"If we stay with the concept of version one, this is version one of many things," he says. "Has it been hard to implement and more costly than we expected? Yes. Will it morph into something else? Probably so. But the idea of shared data that crosses a network of facilities that can be used by patients, clinicians and other physicians — my belief is that it will evolve over time."

He adds, "I don't think you can…[throw] the baby out with the bathwater in version one."

Lesson three: It isn't what you have, it's what you make of it
If there is one overarching, all-consuming investment in healthcare IT, it is the EHR. Again, the federal government itself has invested upwards of $26 billion in EHR meaningful use incentives, and hospitals — be it due to these regulatory demands or otherwise — are largely and quickly implementing such technologies, especially smaller and mid-sized hospitals and health systems.

Mr. Sensor anticipates seeing even more expenditures surrounding EHRs in the upcoming year, but he also notes that the EHR alone isn't the key puzzle piece.

"Many, like myself, have come to realization that the EMR is really simply an electronic medical record," he says. "It's simply a repository of data around the patient. And most of the industry has found, in and of itself, there is very little return on investment from simply having that EMR. The real return is going to be generated by mining that information and leveraging it in a way that we can provide more efficient care."

Essentially, the EHR isn't going to revolutionize healthcare. What the industry does with it will.

Industry professionals are already looking to enhance the EHR and utilize it for strategic purposes beyond just meeting federal requirements.

"A lot of people made the investment in Epic, Cerner, McKesson," Mr. Lance says, calling these health IT vendors "heavy iron." He continues, "People are now looking at IT to see if they can put some type of cloud-based layer above those systems. There's a lot of exploration around, 'How do I put this layer on top of my heavy investment where it's lighter and more flexible and easier to implement?'"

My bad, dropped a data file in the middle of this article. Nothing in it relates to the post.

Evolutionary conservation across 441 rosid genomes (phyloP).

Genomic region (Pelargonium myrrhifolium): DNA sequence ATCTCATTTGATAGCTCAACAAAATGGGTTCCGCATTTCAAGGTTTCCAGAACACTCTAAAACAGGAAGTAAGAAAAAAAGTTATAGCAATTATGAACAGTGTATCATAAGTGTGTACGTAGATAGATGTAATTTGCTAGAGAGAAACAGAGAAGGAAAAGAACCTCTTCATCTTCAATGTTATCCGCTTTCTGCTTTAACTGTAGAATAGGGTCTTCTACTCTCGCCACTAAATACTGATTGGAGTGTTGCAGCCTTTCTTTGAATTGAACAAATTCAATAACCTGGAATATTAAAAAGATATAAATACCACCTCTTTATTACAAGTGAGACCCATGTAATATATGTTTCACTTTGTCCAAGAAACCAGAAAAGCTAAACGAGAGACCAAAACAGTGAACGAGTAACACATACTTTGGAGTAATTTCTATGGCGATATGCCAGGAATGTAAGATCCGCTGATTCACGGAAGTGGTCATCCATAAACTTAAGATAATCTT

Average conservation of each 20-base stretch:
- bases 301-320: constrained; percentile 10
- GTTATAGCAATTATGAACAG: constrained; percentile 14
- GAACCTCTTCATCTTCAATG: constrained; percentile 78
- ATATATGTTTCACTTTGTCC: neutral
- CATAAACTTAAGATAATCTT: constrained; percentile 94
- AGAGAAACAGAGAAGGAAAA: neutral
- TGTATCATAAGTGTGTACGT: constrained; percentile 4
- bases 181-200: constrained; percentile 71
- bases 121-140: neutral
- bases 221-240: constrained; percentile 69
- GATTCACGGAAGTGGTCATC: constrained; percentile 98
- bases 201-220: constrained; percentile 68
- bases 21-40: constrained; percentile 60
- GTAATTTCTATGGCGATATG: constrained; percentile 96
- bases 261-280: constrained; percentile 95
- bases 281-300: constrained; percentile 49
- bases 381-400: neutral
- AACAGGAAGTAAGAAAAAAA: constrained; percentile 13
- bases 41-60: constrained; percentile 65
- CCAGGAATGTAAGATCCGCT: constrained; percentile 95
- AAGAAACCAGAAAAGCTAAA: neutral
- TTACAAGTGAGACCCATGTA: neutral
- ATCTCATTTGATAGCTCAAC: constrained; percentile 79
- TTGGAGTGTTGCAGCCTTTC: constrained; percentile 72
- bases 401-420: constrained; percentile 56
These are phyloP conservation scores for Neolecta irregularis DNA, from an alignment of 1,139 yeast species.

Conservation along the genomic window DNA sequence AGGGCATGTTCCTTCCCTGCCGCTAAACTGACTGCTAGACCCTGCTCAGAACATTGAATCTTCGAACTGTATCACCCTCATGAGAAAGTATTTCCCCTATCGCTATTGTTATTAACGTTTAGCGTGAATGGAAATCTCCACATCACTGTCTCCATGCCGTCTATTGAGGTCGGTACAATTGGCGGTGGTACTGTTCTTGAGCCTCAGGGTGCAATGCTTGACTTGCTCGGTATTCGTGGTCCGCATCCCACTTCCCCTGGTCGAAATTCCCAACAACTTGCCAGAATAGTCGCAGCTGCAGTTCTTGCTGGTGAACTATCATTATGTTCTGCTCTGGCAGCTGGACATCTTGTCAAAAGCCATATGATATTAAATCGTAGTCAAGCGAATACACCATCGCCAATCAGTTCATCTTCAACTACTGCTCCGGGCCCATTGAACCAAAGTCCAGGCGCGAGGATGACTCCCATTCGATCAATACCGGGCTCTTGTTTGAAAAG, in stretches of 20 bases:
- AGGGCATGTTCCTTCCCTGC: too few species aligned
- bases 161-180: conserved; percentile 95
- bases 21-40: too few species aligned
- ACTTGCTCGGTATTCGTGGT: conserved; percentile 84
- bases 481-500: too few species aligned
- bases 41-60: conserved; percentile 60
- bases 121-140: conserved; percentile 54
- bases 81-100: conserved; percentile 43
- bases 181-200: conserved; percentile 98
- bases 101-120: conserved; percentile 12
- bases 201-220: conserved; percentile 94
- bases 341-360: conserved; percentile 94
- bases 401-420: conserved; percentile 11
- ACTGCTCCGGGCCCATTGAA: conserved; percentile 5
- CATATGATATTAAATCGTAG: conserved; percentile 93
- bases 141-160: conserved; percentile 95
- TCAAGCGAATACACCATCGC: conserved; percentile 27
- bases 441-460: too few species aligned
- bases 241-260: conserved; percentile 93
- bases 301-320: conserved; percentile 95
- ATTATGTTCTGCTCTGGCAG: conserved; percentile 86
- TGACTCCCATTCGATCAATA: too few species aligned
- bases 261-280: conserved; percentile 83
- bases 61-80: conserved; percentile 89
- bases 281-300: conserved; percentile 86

Mr. Sensor adds another example, such as tools to automate discharge processes using information collected in the EHR or predictive analytics.

"We all agree in the industry that EMRs are a necessary technology, but it's those sorts of additional efficacies that ultimately will begin to generate the ROI that we all hope for relative to EMRs," Mr. Sensor says.

Continuous investments
Undoubtedly, this country has invested a significant amount of time and energy — and likely blood, sweat and tears — into health IT initiatives. And while $26 billion sounds like an astronomical number, it really isn't all that much when compared to the IT spend of other industries, Mr. Sensor says.

"Our per capita spending in healthcare is actually more modest than virtually all of those other prescribed industries," Mr. Sensor says, mentioning industries such as banking and retail. According to Gartner Consulting's 2014 IT Enterprise Summary Report, healthcare providers' average IT spend is 4.2 percent of their revenue. Education spends 4.7 percent of their revenue, media and entertainment spend 5 percent and banking and financial services spend 6.3 percent.

Mr. Sensor continues, "But it is increasing, and frankly, I think given the quantity of data that we're now attempting to leverage and utilize effectively, it will have to continue to increase."

Eventually, though, Mr. Elley with Owensboro Health says the investment will make itself clear, and the healthcare industry will start seeing costs go down — the way it wants them to go.

"If we improve care delivery, if we can make it easier to access care, if we can make it safer to receive care and if we can provide you better outcomes because of all this data we have, in the end, the patient is going to improve," says Mr. Elley. "IT is going to be the primary driver of driving down those costs."

More articles on health IT:

9 recent vendor contracts, go-lives
25 health IT data points on EHRs, MU, mHealth and big data
10 notable CIO moves in 2014